Controlling document creation and securing privilege
relevant to an incident (whether these are contemporaneous documents already in existence or are created as part of the incident response) may need to be produced in subsequent civil litigation such as follow-on damages claims, arbitral proceedings, or in the course of a regulatory/criminal investigation. This could occur in the jurisdiction where the incident took place, and/or in other jurisdictions, and could result in the documents becoming public.
(a) Existing documents
If litigation or a regulatory investigation is anticipated, you should take steps to:
- identify and segregate any documents that are potentially relevant to the crisis
- suspend existing document destruction procedures for all potentially relevant documents (to be widely defined, at least initially). If in doubt, suspend destruction and keep a record of all instructions to suspend
- instruct staff members to retain and protect any potentially relevant documents in their possession
(b) New documents (paper, electronic and/or other formats) created as part of the incident response
Due to the risk of documents becoming public at a later point in time, the creation of new documents should be kept to a minimum. As far as possible, any documents you do create should not contain anything that might harm your prospects in any subsequent investigation or proceedings:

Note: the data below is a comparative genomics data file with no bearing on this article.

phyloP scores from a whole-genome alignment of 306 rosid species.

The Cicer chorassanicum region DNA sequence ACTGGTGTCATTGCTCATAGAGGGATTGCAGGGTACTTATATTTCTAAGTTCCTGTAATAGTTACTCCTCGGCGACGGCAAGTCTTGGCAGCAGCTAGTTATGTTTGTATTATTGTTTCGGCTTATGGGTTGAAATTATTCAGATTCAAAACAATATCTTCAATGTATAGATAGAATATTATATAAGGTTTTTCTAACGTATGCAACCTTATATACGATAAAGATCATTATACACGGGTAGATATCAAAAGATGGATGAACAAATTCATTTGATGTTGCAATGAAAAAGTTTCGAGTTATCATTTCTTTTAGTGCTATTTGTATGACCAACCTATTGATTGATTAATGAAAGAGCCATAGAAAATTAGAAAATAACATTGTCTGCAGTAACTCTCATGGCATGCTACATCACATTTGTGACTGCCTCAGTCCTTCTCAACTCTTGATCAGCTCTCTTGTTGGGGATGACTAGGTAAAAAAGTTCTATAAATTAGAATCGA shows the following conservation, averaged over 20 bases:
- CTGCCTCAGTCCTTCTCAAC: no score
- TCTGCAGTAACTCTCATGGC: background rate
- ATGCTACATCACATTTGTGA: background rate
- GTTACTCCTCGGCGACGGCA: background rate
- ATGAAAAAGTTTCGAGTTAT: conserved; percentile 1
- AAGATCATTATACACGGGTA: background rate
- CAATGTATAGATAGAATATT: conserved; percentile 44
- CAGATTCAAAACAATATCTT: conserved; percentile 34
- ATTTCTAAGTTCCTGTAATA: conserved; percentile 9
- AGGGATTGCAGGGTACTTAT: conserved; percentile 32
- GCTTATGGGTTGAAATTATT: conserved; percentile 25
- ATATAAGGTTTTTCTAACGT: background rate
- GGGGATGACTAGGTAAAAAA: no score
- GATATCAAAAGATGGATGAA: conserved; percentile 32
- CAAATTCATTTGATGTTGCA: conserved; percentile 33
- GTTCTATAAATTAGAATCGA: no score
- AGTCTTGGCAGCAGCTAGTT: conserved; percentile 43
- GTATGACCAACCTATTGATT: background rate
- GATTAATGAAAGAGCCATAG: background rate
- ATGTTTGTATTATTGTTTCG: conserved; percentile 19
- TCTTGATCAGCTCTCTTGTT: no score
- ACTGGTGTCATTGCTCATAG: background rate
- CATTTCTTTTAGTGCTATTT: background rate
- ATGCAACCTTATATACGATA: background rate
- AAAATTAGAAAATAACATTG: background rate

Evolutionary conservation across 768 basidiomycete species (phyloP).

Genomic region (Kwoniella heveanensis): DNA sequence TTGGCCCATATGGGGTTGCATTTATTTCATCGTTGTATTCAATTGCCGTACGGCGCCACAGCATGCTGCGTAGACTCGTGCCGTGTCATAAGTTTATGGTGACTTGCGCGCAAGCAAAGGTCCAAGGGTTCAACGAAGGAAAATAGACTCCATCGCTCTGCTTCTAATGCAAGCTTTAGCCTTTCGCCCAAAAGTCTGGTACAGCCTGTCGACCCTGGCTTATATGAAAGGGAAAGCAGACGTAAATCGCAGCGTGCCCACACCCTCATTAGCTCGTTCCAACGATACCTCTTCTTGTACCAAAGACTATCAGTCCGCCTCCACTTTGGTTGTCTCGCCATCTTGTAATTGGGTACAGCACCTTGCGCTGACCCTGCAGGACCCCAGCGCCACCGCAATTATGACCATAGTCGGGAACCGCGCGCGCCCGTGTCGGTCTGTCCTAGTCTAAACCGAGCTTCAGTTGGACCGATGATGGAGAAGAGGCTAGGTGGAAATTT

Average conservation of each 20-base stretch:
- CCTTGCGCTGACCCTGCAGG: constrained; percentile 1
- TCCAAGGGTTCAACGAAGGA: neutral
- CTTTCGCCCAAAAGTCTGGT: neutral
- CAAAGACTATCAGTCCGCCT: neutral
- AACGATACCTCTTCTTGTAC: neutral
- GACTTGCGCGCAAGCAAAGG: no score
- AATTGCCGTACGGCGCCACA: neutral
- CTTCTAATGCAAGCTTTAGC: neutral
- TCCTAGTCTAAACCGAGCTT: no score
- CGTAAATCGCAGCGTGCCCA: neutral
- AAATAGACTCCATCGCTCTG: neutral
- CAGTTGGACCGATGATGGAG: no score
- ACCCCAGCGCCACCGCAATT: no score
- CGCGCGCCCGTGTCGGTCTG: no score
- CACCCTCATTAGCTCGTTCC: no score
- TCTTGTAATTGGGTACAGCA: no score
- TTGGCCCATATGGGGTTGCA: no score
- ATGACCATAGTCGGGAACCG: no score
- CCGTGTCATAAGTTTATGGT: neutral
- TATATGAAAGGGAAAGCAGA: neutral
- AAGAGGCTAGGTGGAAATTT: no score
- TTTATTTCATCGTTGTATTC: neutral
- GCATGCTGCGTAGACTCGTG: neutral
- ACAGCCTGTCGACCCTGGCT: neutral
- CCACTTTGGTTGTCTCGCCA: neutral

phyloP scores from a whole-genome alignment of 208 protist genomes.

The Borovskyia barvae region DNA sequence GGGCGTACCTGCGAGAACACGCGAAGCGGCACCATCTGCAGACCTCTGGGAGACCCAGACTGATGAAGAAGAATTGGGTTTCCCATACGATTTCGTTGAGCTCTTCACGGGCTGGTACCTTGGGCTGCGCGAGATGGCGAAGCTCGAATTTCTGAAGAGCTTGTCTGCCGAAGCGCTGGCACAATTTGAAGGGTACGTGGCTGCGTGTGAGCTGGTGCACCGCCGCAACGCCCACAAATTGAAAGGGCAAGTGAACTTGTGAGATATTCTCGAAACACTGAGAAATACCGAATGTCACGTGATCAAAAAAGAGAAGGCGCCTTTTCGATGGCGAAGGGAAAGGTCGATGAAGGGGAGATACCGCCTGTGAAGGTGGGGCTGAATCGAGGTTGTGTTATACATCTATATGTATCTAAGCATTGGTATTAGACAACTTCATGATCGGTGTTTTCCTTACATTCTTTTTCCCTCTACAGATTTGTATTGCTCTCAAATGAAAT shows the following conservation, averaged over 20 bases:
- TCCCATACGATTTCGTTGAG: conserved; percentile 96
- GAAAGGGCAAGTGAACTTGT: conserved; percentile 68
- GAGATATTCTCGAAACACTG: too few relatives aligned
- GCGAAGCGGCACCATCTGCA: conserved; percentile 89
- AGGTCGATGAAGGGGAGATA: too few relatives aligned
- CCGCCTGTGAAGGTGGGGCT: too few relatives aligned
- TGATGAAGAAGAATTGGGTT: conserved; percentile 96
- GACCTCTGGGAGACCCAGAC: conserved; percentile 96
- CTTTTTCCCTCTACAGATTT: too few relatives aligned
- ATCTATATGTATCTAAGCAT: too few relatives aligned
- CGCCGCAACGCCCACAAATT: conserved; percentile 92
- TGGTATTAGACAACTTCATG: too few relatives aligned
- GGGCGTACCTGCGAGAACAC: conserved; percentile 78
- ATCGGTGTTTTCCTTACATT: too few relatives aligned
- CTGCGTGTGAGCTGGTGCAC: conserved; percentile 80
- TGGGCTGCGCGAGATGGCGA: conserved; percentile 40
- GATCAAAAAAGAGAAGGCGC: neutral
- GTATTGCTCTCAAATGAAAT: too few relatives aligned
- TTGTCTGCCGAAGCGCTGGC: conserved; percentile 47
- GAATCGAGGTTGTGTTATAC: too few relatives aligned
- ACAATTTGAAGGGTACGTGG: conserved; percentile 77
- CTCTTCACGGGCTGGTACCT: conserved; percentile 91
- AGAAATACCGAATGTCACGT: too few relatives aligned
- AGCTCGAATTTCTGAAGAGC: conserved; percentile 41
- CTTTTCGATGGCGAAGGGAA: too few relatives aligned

Obtaining and preserving privilege
In some jurisdictions, documents that are legally privileged can be withheld from production in any subsequent civil, criminal or regulatory proceedings/investigations. You should consider in which jurisdictions the production of documents concerning the crisis may subsequently be sought.
The rules on document production and legal privilege vary substantially from jurisdiction to jurisdiction. In some, privilege is not recognised as a legitimate basis for withholding production. In many others, the availability of legal privilege varies according to whether legal advice is sought in relation to litigation (or anticipated litigation), or for non-litigious reasons. For example:
- in many common law jurisdictions such as the US, England and Australia the scope of the obligation to disclose documents in litigation is typically wide (meaning the scope of legal privilege protection is also wide)
- in civil law jurisdictions (for example France and Germany), the scope of document disclosure is narrower and so is the protection afforded to communications with lawyers
- in other markets, such as Japan, there is a relatively low risk of counterparties or third parties obtaining access to internal documents in litigation. As a result, there is no concept of legal privilege
European Commission (EC) investigations
Where infringements of European competition law are suspected, internal communications between in-house lawyers will not be privileged. This may enable the EC to demand the production of documents, or to seize them in a dawn raid. This is a possibility even when documents are held in a jurisdiction, such as England, where they would be privileged under local law.
In the context of European competition law, no privilege attaches to communications by lawyers who are not qualified to practice in an EU Member State.
Further information on controlling document creation and maximising privilege in internal investigations is available here